Sen. Dick Kelsey said Sunday that a campaign mailer accusing him of owing thousands in back taxes is an “outright lie.”
The campaign mailer, from Alliance for America’s Future in Alexandria, Va., arrived in mailboxes on Saturday. The mailer claims that the District 26 state senator’s Senate Bill 98 would raise taxes on churches, and further claims, “He wants to raise our taxes. But didn’t pay his own taxes.”
The flier goes on to say, “Dick Kelsey runs a business, but had trouble paying his taxes on time. According to public records, Dick Kelsey still owes thousands in back taxes. He won’t pay his taxes, but he wants to raise ours?”
Kelsey said the flier is false. “There’s absolutely no truth that I owe any money in back taxes. I have paid every dime of every tax at every level,” he said.
Kelsey provided a written statement from his accountant, Stephen M. Criser, backing his claims.
Kelsey acknowledged that he did let taxes lapse on a vacant lot in Garden Plain “a couple of times” when contracts fell through on the property but he wasn’t specific on the dates. His other companies in Decatur County have been briefly late on taxes as recently as 2010, he said.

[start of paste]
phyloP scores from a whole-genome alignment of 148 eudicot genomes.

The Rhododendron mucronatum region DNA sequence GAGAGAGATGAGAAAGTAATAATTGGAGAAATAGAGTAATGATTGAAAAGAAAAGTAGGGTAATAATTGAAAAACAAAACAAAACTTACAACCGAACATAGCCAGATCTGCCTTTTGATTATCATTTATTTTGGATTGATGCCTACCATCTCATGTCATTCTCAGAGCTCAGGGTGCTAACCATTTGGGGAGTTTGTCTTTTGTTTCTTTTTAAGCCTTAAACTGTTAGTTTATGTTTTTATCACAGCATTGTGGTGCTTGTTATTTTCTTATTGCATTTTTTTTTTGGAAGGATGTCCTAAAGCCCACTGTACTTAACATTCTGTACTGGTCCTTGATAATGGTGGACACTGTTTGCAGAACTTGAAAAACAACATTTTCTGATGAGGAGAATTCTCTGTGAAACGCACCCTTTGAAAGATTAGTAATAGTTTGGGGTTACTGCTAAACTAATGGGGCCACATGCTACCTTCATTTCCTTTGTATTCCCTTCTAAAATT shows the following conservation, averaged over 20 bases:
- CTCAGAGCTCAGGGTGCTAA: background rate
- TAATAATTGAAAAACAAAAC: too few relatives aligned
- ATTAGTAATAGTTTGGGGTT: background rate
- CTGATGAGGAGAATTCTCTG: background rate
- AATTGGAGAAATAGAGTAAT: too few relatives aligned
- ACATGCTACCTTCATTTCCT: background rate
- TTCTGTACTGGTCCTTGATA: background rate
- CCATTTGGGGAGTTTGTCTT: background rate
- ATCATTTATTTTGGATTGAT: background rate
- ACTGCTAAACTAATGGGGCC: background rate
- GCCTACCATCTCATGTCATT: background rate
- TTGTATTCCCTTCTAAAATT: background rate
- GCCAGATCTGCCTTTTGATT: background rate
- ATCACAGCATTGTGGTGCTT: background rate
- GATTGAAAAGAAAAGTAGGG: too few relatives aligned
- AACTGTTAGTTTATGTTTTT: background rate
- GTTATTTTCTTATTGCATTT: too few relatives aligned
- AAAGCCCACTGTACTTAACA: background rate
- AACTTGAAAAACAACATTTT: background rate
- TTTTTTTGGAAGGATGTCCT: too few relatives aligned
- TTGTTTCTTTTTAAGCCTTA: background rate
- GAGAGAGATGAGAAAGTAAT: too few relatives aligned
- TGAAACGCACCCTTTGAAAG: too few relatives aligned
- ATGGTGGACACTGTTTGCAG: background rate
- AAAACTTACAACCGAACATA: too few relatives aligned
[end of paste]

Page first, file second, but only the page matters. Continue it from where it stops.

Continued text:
“That’s the nature of business,” he said. “Not every time taxes are due do you have the cash flow to pay them. They all get paid, though.”
He also confirmed that he bought property at 8635 S. Broadway in 2010; the property had delinquent taxes and the seller had to pay the taxes to make the deal, he said. He added the house is being sold on a “rent-to-own” basis to the occupant.
A check by The Eagle of several databases Sunday morning revealed no Internet public records suggesting the senator now owes back taxes.
Kelsey’s opponent, Rep. Dan Kerschen, said “Dick Kelsey’s taxes are of no interest to me.”
“We’ve run a decent campaign,” Kerschen said Sunday. “If it’s incorrect, we don’t support it.”
Kelsey is one of several Republicans targeted by the state chamber’s and the Wichita chamber’s political action committees, which are seeking to shift control of the Senate from moderate Republicans who have challenged some of Gov. Sam Brownback’s proposals to more conservative Republicans more likely to support those proposals.